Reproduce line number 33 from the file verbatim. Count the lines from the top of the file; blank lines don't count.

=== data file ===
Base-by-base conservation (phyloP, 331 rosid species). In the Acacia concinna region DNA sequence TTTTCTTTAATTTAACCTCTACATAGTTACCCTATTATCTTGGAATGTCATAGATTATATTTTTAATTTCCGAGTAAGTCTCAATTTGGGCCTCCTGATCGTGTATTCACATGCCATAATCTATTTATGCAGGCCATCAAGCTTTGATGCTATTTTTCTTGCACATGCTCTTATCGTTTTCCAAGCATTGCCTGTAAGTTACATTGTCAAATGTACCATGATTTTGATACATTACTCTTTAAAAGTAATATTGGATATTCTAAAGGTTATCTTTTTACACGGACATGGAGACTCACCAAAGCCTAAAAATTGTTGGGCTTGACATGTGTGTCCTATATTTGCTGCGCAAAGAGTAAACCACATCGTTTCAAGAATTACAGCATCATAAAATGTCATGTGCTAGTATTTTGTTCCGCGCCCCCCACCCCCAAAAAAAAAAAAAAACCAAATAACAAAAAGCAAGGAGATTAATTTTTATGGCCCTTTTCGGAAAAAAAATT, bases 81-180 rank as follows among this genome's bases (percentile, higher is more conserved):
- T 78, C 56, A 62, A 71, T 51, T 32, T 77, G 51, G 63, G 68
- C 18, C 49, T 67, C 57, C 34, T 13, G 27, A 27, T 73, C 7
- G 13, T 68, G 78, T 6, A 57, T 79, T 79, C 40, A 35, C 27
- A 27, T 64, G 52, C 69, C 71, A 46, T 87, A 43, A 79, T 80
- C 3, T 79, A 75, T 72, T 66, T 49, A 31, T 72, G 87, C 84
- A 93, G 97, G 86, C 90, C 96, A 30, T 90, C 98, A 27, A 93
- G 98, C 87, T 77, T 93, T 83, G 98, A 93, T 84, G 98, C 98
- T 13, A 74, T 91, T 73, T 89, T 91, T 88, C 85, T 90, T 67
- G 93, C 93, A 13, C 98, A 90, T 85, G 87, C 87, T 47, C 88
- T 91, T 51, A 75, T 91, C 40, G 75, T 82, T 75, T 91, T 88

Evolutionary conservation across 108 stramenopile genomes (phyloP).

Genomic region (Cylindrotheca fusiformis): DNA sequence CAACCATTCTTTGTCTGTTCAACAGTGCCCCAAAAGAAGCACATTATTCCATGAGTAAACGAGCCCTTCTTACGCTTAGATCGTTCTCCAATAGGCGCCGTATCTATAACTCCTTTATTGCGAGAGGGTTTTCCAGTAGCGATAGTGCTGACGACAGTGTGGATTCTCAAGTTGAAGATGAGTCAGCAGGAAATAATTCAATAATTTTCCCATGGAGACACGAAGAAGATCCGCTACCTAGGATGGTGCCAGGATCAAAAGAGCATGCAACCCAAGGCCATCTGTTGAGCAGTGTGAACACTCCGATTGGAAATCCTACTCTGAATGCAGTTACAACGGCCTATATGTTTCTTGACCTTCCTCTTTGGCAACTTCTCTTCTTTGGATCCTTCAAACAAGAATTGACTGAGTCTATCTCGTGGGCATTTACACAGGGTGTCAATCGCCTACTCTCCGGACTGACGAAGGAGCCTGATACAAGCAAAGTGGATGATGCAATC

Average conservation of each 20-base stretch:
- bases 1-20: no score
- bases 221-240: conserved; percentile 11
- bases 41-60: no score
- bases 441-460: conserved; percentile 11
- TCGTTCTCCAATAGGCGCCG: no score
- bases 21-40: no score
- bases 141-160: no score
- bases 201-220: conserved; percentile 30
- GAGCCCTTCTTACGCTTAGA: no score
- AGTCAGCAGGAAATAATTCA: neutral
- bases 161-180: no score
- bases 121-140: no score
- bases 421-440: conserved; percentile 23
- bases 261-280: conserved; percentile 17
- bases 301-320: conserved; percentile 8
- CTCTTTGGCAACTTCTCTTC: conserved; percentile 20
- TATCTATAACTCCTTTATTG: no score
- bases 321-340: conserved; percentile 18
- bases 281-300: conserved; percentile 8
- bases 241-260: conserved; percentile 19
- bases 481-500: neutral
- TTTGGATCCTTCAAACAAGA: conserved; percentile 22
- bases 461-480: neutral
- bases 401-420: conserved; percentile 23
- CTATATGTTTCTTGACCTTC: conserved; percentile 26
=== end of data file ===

- bases 281-300: conserved; percentile 8